Then we had classes for about 3 hours or so until lunchtime when we met up with everyone again. Some of us had an "intensive" in the afternoon and wouldn't see them until later, while the rest of us, if we had free time, went to the lounge. In the lounge, there were giant blue bean bags and plenty of games. If you ever meet someone who went to Oxford in 2012 with EF, ask them to show you the "Rasputin" choreography from Just Dance. Many days, we had afternoon activities. One of my favorite moments was when we got on boats that were supposed to operated with a giant pole. I still don't know how because another boat had to tow us as they knew how to do it.
And then came the night. EF's themed nights. How much fluorescent paint stained my clothes. How many fake mustaches the leaders wore just to make us laugh. The highlight of the night was always when they played the EF song (in my case, it was "Nothing Really Matters"), and we all did the EF dance together.
On weekends, there were special activities like scavenger hunts or visits to different places. I remember dancing the Macarena in Trafalgar Square or running into a celebrity (who I was the only one to recognize) on the streets of London. If you have the chance to attend the Summeranza, you'll have a blast.
How do you evaluate your experience?
10/10. It has undoubtedly been an experience that has shaped my life and made me see it from a different perspective from a very early age. This trip molded my university path, choosing tourism as my career and knowing that I want to design experiences as enriching as the one I had.
It helped me a lot in overcoming shyness and accepting myself. When you've been seeing the same people every day for 15 years, it becomes very challenging to evolve due to fear of change and rejection. It especially helped me get to know myself a bit better, because there were many people who brought out very positive aspects of me that I didn't know.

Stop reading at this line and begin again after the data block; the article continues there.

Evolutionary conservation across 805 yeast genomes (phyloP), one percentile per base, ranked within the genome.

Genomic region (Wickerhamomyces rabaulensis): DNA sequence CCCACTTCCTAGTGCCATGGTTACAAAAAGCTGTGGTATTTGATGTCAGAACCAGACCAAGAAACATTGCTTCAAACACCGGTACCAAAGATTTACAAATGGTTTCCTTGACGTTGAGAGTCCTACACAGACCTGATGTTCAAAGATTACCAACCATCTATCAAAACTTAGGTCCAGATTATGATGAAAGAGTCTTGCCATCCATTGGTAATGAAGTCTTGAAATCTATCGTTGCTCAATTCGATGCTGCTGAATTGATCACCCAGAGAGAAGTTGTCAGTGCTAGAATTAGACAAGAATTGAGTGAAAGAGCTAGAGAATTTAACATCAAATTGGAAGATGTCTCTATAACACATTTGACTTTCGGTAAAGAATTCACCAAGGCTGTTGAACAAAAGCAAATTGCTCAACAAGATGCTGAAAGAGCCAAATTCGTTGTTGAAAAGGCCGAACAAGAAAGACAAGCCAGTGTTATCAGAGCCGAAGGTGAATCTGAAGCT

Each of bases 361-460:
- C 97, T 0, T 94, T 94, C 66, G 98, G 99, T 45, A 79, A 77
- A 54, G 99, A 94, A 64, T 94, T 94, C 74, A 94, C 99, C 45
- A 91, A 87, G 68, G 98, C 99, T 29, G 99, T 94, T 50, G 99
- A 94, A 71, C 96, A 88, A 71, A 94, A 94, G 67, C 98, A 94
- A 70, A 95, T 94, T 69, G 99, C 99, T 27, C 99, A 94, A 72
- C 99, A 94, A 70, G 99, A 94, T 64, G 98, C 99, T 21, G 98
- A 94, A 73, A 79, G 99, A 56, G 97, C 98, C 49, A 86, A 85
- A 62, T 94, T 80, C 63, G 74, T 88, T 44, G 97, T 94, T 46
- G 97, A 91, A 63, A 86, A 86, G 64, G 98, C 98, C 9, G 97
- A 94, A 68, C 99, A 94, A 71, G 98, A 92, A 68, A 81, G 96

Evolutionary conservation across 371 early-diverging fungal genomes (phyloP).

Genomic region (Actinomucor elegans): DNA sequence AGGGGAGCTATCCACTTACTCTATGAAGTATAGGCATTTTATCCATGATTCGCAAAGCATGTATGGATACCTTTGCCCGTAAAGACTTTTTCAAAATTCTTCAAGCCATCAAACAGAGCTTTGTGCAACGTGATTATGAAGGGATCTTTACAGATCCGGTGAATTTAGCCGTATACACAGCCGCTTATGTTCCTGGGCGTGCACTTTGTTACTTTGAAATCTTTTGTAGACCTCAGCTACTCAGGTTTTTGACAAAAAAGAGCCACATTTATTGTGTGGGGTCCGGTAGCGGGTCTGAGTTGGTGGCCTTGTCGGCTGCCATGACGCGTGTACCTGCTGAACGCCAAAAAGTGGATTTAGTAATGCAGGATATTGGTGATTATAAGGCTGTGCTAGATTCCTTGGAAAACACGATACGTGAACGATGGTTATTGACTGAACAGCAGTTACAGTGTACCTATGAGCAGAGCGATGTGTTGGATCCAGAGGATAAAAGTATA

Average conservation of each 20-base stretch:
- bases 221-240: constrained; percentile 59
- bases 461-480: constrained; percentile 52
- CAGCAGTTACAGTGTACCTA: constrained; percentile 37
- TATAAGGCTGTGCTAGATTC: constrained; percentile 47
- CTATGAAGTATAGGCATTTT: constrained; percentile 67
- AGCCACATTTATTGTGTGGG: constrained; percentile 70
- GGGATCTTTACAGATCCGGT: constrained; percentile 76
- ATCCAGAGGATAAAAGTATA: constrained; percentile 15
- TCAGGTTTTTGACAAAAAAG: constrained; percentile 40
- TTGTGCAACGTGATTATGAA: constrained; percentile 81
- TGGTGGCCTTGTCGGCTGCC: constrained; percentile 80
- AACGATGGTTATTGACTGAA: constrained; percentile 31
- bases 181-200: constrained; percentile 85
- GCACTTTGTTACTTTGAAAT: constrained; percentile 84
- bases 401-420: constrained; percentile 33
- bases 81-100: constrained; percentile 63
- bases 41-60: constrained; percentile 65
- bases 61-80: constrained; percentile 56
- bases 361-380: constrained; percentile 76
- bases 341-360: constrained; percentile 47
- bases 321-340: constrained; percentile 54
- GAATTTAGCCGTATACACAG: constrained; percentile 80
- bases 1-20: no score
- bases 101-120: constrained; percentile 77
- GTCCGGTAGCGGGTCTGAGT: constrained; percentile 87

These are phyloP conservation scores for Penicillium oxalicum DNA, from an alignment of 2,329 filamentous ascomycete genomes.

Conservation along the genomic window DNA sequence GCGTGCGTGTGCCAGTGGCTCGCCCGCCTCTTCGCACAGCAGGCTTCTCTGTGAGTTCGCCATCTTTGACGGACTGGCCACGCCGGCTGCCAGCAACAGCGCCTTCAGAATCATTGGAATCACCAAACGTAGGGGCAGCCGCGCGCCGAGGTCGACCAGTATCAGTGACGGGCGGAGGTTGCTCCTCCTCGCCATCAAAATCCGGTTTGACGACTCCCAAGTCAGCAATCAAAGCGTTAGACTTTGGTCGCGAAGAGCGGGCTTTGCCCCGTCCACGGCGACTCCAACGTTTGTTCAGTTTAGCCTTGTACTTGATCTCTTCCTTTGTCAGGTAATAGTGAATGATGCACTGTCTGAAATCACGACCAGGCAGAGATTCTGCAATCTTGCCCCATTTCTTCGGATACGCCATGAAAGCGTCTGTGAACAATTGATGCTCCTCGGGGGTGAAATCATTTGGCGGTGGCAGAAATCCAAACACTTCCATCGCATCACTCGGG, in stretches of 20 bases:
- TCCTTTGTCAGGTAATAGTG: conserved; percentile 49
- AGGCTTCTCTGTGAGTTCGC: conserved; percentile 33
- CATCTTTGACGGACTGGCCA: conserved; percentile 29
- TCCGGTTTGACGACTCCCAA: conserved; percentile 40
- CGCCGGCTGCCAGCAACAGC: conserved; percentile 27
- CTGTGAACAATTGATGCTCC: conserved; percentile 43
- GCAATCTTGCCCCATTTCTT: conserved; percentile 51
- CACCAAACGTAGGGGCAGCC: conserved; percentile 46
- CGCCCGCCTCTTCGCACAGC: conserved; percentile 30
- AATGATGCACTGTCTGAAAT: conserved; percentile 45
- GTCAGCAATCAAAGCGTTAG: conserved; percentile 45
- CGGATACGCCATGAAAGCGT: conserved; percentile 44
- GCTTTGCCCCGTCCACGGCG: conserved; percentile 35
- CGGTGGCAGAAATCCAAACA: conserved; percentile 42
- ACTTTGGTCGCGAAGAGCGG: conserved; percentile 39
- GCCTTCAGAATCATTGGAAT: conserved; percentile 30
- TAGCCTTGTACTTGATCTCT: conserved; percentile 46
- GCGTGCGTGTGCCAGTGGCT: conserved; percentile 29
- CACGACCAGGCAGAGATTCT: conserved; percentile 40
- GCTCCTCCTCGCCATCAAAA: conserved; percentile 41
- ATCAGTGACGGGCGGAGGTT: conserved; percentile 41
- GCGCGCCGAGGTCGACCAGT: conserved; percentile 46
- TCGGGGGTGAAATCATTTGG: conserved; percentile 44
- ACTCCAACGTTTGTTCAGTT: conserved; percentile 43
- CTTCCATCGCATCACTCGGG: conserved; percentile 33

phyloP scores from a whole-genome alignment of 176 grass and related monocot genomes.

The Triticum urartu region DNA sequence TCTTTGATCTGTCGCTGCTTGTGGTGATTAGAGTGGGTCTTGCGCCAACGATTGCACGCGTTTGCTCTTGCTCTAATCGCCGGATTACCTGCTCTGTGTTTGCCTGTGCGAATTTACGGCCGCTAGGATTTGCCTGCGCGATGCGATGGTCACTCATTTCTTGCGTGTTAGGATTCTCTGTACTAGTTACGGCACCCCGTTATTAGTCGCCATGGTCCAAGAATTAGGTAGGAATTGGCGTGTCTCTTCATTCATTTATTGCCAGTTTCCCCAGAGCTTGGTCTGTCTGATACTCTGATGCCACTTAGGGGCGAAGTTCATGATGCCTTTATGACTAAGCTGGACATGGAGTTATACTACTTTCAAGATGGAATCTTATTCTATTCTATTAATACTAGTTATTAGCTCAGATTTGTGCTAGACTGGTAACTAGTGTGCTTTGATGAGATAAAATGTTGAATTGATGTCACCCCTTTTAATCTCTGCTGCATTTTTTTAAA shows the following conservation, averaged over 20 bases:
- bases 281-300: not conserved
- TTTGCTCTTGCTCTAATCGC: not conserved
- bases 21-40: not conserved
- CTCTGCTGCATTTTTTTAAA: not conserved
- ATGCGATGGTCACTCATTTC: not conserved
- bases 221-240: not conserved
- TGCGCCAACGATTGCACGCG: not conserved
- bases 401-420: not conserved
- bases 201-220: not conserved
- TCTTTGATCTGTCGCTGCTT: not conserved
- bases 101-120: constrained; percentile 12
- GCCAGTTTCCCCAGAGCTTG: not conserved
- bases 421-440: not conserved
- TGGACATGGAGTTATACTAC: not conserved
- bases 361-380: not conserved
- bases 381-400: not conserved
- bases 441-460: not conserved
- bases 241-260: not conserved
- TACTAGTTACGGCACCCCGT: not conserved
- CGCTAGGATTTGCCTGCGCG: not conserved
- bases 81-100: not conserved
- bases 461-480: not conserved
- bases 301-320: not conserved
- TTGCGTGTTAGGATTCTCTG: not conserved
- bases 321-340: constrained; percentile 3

What will you never forget about this trip?
During my teenage years, everything felt like a big deal, sometimes even unrealistically so. Before Oxford, I used to care a lot about what others thought of me, more than what I thought of myself. But when you travel, you meet so many people with all sorts of opinions about you that it makes you rethink how you take things. It's not that I don't care now; it's that I've learned to care less. I'll never forget how I felt accepted among a bunch of strangers. It was such a freeing experience.
Why would you do it again?
Because it's a whole new ballgame from what you're used to. Those three weeks, four weeks... they're like a whole different vibe, all positive and groovy. Everyone's got some wisdom to drop, not about the language but also some life lessons. You'll look back on that summer as the best time ever, and trust me.
What would you say to someone who's on the fence about traveling abroad in the summer?
Well, if you're unsure about it, that's exactly why you should do it. Once you're there, things start making a whole lot more sense.
Here are some pictures so you can see how Cristina had a blast during her time in Oxford.